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Phoenix Coyotes

Phoenix Coyotes: Why A Pacifist Loves 5 For Fighting

Phoenix CoyotesI know this sounds very confusing but Saturday night’s brawlfest between the Phoenix Coyotes and the Anaheim Ducks got me thinking. I am, by nature, a pacifist. A believer in non-violent conflict resolution, make love not war, peace, love and happiness…but something changed the day I became a hockey fan. When two players drop the gloves and start trading punches, pulling at each other’s jerseys with hair and blood flying I get a little out of control.

I don’t watch boxing, wrestling, cage fighting or whatever MMA is, so this is doesn’t make sense to people who know me. After these years of following hockey though, I think I have finally figured it out. Spontaneity. These guys are not officially paid to fight each other and it isn’t the main reason you go to a hockey game, although some would argue with me on that one. All of those other “combat” sports are just that, guys paid to beat up on each other. It’s just a job to them.

I’ve read “The Code” and I do know that hockey fights aren’t always as spontaneous as what they seem on the ice. They can sometimes be a catalyst for getting a team revved up or pyschological warfare against the opponents to gain a certain advantage. I get that. However, the fights almost always seem “in the heat of passion” and some are acts of retribution which in itself is passionate and spontaneous.

Take Saturday night’s game for example. Already a heated rivalry, things were tense at the get go. However, when James Wisniewski made a bad hit on Shane Doan (our captain, nonetheless) things got meaningful. The resulting fights between Keith Yandle and James Wisniewski and Doan and Wisniewski (he got it twice that night) were purely revengeful. Clearly Yandle took exception to Doan getting his bell rung (and he did, judging by the way he stumbled skated back to the bench) and then of course Doan had to save face at the beginning of the 2nd period.

You might ask what the difference is then between a hockey fight and a bar brawl? Both are spontaneous, both are passionate and neither parties involved are being paid to just fight. The difference? Controlled circumstances and a relative evenness of playing field. The boys on the ice know what it is involved, are trained athletes and have refs standing by to keep things from getting too far.

Or this is how I’ve explained it to my daughter anyway, who, at one point, couldn’t understand why her mild mannered, sweet, peace loving mother started raging like a mad woman when two players got it going..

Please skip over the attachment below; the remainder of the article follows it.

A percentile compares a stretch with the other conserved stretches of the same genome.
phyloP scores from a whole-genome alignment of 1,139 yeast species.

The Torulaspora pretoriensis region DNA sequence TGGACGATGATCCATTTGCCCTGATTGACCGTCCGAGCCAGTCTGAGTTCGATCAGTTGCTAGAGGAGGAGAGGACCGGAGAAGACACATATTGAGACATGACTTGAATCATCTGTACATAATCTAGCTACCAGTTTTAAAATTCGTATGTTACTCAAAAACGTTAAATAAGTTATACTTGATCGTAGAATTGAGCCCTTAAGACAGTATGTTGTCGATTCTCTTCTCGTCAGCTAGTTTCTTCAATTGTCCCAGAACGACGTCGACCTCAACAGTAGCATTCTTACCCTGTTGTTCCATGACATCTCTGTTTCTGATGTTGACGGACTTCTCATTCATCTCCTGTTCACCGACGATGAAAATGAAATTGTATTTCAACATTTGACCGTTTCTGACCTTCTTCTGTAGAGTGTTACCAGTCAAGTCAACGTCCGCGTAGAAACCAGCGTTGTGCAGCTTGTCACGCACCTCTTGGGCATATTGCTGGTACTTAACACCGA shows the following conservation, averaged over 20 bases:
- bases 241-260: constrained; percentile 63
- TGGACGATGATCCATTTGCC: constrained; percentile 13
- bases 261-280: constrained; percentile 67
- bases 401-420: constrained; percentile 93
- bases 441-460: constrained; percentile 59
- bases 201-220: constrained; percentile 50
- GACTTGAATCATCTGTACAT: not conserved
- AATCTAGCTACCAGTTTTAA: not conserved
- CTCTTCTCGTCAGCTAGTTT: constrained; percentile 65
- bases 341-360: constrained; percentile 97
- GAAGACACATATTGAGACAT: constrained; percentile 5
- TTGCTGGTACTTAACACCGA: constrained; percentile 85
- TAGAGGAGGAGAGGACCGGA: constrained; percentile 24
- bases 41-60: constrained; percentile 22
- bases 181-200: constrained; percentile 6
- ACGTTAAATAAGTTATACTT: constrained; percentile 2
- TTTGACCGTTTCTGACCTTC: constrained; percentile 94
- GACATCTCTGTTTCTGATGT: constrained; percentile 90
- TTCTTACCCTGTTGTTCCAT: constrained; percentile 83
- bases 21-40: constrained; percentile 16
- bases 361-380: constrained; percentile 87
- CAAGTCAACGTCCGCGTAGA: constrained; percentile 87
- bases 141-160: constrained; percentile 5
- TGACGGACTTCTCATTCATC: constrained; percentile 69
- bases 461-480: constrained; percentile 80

Everyone has a dark side, don’t they?

Let’s Puck!

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Discussion

5 comments for “Phoenix Coyotes: Why A Pacifist Loves 5 For Fighting”

  1. Puckgal, I am with you on this one. Before getting into hockey, I would always hear of fights and think how barbaric and ridiculous they were. That is until a hardcore hockey fan spelled it out for me.

    These fights occur because it is such a physical game and players need to know that if they are going to try to take out one of the other teams key players they will have someone after them.

    As you mentioned, many times fights are staged or just simply expected, but I see a different side to hockey fights. It has a lot to do about respect and momentum. I just can’t help but reflect on Game 6 of the first round of the playoffs last year, where the Pens were down 3-0 to Philadelphia in Philly. Maxime Talbot took on Dan Carcillo and for the most part got his ass handed to him. However, it stirred the Pens up enough to have them score 5 unanswered goals and win the game and the series.

    Posted by pittpenNo Gravatar | November 1, 2009, 7:16 pm
  2. Absolutely! Your use of the word “momentum” was right on. I have seen many a game (incidentally some with the above mentioned Carcillo) where a good fight was just what the doctor ordered. On the flip side I have seen good games ruined due to the excessive penalties. Last night’s game was on the brink of just that.

    Posted by PuckGalNo Gravatar | November 1, 2009, 7:24 pm
  3. I remember a few years ago, it was the last game of the season against Dallas. The game meant nothing to either team and we weren’t scheduled to meet in the playoffs. My nephew and I were in Tahoe snowboarding and we settled in for what we thought would be a boring game. That game had 122 penalty minutes - Jody Shelly had 41 by himself! I guess, since it might have been the last meeting between those two teams, it was the opportunity to “cash in” on a season’s worth of owed paybacks. I do explain to my nephew that “fights inside the glass good, fights outside the glass bad”.

    Posted by sharksfanNo Gravatar | November 2, 2009, 10:04 am
  4. I think another thing that makes hockey fights more entertaining is that there’s usually a certain amount of control. We see a lot of people get bloodied up but we don’t see people miss a whole season because of injuries (often). The other thing is that hockey players value fairness and a “even score”. If two players are fighting for no reason, then they’ll wait until the other person is ready before they fight. However, if the fight is retaliation for an earlier cheap shot, they’ll catch the player off guard just like he caught their teammate off guard. The game does a great job of policing itself.

    Posted by EricNo Gravatar | November 2, 2009, 12:59 pm
  5. Ok Sharksfan 122 penalty minutes?? That is insane LOL And what a great way to simplify the good and bad fighting. And Eric, the game does do a good job of policing itself and the players do watch each other’s backs. Incidentally, Wisniewski got a 2 game suspension for his hit to Doan..

    Posted by PuckGalNo Gravatar | November 2, 2009, 7:02 pm

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